Terminator Dark Fate

REVIEW: Terminator: Dark Fate (2019)

Terminator: Dark Fate is the most recent attempt to make Terminator a true franchise. The film follows a soldier from the future, Grace, as she attempts to protect a young girl named Daniella from a new kind of Terminator while a new evil AI looms overhead. I know a lot of people were not looking forward to this film, and I can’t really blame them because the trailers and marketing haven’t been impressive. Now that the film has been released, is it any good, or were the trailers accurate?

The performances in Terminator: Dark Fate are great. Mackenzie Davis is a strong lead, conveying absolute conviction in her mission, as well as a heap of badassery in the action sequences. She has good chemistry with a lot of the cast, and her interactions with some of them did garner a couple laughs. I’ve always loved Davis as an actress, so she was one of the aspects that drew me to the film. Natalia Reyes is also excellent as Daniella, the new person in need of protection. She gives some rousing speeches, and her desire to stand and fight is quite believable. Let’s be real, though; most of us came to this film to see how Linda Hamilton and Arnold Schwarzenegger were going to fare. And, performance-wise, both of them are excellent, particularly Hamilton. Seeing her back as Sarah Connor was an absolute treat, and she’s still a bonafide badass. Furthermore, Hamilton has a fair bit of emotional work to do in the film, and she doesn’t miss a beat. She’s convincing in every scene, all these years later. Arnie also does spectacular work here, and his connection to Connor, while not handled terribly well, makes for some of the best interactions in the whole film. He’s also quite funny, with some of the best jokes of the film.

Terminator: Dark Fate

Where Terminator: Dark Fate is really going to divide people is in the story. There are choices made early on that will royally piss Terminator fans off (I’ve already seen people drop their scores to a 2/10 just for THAT scene). I thought it was a ballsy choice, one that would really set this franchise on a different path instead of being just a rehash of T1 and T2. The problem winds up being that they use that scene to tee up ANOTHER T2 redux. There is very little in the story of this film that is new, and less that ends up amounting to anything substantially different. That’s not to say that, in isolation, the plot of Terminator: Dark Fate is poorly formed. The problem is that, as a Terminator film, they never justify that initial choice, so it just rings so damn hollow. It feels like Tim Miller and the writers behind this film really wanted to do something different, but the studio or maybe James Cameron just didn’t let it go that far. I can’t blame any Terminator fan for walking out after the first ten minutes because I can tell you now, the choice is for naught. It’s tough to discuss without spoiling, however.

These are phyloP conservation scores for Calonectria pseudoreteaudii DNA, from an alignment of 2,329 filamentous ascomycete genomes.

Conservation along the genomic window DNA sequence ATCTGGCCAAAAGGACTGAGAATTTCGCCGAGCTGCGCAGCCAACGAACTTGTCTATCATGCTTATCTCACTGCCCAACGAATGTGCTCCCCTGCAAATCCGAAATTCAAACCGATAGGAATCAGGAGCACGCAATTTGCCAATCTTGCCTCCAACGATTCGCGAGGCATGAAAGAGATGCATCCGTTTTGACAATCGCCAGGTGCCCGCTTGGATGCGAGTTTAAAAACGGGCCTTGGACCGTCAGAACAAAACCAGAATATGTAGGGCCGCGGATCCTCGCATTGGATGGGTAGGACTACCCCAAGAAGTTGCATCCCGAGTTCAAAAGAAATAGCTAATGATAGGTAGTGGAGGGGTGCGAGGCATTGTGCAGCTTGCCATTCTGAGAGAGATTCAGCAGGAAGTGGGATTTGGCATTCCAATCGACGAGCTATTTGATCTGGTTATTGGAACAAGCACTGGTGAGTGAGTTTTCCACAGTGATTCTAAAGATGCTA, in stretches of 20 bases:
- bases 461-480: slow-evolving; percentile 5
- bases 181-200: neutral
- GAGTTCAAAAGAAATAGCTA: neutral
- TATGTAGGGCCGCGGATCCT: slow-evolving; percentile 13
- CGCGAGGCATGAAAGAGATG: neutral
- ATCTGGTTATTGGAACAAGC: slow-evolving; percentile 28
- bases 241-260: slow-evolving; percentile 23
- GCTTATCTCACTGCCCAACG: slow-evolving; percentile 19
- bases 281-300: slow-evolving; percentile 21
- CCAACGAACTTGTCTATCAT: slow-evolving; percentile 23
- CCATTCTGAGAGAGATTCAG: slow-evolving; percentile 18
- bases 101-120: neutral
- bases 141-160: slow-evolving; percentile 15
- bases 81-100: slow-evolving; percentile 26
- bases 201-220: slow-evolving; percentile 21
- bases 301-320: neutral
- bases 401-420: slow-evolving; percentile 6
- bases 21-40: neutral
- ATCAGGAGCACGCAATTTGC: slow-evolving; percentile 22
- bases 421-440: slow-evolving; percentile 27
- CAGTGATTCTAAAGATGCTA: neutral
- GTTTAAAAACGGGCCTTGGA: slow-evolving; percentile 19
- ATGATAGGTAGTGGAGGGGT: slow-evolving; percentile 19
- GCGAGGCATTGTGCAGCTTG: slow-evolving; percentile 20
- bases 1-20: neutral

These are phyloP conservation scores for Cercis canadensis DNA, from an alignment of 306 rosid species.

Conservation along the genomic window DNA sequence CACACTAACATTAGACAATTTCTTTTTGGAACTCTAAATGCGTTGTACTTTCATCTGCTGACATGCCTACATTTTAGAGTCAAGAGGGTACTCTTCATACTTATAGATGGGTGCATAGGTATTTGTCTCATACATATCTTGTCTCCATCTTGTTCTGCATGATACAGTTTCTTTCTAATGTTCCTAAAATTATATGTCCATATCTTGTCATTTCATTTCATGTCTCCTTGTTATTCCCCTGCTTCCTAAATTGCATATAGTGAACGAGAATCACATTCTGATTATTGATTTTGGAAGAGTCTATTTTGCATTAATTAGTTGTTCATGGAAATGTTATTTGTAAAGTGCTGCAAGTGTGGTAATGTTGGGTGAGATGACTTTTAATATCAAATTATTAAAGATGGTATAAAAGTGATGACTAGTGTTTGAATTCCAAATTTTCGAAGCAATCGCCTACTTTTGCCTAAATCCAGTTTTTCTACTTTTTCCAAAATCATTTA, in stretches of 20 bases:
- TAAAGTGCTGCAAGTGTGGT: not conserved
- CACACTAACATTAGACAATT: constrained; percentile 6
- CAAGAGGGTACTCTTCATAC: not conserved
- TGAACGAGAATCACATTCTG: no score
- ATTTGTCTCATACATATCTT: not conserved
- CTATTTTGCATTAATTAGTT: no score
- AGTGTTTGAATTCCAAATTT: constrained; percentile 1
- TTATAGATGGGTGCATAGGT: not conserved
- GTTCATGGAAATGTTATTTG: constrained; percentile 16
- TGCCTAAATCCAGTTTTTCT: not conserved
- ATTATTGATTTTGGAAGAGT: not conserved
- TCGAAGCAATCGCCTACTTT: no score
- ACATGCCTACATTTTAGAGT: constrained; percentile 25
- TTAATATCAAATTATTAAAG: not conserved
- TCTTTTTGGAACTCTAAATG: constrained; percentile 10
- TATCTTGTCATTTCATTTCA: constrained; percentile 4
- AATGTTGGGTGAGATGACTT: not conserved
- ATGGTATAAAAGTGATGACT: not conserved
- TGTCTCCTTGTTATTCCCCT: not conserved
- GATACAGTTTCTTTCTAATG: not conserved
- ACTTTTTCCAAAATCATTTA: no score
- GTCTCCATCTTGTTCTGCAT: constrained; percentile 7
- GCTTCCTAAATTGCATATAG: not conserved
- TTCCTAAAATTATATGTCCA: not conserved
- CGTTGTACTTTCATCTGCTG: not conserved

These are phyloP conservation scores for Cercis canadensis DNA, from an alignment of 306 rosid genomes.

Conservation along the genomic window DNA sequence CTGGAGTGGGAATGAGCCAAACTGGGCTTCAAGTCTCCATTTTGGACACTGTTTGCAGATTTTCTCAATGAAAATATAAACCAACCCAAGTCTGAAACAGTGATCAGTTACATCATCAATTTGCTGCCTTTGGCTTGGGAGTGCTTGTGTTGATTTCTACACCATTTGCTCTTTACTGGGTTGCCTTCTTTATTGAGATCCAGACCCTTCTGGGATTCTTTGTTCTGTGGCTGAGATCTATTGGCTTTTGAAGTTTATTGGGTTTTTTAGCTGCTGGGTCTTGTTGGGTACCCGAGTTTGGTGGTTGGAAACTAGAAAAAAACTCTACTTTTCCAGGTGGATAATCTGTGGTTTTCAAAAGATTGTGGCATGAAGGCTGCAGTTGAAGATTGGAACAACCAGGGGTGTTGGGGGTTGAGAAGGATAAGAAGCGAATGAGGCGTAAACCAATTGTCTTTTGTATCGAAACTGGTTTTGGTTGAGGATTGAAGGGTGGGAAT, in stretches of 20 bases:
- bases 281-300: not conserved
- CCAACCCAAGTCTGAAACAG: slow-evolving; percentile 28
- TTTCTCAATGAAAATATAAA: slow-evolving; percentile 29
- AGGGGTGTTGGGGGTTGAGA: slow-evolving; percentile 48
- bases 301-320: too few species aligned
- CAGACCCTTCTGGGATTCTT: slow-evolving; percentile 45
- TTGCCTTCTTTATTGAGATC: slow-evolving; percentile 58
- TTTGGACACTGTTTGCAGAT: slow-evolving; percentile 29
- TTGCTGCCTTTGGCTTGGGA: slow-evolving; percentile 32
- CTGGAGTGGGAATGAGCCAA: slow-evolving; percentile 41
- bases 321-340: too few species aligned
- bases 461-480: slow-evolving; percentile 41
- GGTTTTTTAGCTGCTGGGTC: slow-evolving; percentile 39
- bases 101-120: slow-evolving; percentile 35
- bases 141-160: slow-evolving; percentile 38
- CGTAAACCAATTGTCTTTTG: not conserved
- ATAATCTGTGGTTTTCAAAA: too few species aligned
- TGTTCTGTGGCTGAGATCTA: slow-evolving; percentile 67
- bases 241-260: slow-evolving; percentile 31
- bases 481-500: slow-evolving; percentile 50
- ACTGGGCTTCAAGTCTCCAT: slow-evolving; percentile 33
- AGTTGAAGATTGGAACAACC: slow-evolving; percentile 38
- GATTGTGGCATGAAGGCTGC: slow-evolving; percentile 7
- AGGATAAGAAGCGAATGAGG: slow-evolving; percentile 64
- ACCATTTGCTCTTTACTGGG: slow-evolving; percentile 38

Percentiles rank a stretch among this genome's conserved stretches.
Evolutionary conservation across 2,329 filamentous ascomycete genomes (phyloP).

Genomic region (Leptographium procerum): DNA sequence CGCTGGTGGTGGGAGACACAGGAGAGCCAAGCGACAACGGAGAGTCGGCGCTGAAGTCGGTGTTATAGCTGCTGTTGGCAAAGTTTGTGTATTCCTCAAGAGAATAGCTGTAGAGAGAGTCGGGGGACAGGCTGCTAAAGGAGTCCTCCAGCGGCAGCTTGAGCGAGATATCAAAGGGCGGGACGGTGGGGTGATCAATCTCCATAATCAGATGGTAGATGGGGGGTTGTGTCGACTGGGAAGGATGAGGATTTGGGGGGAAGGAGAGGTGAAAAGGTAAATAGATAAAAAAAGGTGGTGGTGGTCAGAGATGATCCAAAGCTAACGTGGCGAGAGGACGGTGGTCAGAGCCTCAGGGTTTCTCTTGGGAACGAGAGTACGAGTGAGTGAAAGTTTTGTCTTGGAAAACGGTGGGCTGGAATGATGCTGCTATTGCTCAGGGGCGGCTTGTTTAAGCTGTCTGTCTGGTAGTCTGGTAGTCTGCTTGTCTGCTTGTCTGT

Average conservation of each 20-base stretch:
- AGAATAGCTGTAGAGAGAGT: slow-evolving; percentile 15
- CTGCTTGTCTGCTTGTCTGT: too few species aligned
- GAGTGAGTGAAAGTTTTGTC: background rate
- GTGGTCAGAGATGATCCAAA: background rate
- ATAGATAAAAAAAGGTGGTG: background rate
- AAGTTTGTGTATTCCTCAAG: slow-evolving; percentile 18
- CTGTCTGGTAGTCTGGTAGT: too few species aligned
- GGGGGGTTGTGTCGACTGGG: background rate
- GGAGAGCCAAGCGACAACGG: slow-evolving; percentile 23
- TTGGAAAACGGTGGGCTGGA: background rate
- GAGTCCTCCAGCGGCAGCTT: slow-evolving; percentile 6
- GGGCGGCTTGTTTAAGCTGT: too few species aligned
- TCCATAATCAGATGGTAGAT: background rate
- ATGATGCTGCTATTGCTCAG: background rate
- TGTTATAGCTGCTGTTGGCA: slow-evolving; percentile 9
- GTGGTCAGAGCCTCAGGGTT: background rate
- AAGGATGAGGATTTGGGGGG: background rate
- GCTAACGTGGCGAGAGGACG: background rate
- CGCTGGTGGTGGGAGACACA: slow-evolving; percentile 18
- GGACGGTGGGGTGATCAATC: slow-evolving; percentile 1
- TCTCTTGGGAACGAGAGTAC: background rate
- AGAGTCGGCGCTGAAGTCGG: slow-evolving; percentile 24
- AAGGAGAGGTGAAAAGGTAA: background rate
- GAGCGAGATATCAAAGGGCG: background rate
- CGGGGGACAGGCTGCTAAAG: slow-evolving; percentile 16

All that aside, there are some ideas around that choice that result in some good individual scenes, particularly between Sarah and the Carl (Arnie’s Terminator). In particular, there’s a scene in the woods between Daniella and Sarah after they meet Carl that has Hamilton acting her heart out. There’s so much soul and emotion behind her eyes. This truly stirred something within me and made me realize how much better the first two films were for having Hamilton in them. Grace’s part in the story amounts to being kind of a hybrid of Kyle Reese mixed with the T-800 from T2. She’s a soldier sent back in time to protect Daniella, and her story goes about where you think it’s going to go. She doesn’t have the most surprising arc, but Davis really sells it. She has an emotional through-line that carries through the ending, that is possibly the strongest in the film. Then there’s Carl, and it’s tough to discuss his role in Terminator: Dark Fate without spoilers, although I’ll say this: they show us what can happen when a Terminator has no purpose left. Whether you like it or not is up to you. I didn’t mind the choice, but I can totally see how people would be bothered by it. Daniella is the final piece of the puzzle, and honestly, she’s about the same as any character a Terminator protects. She’s just slightly more proactive about trying to fight back, which is an aspect I appreciate. There really isn’t much else to say about her, though.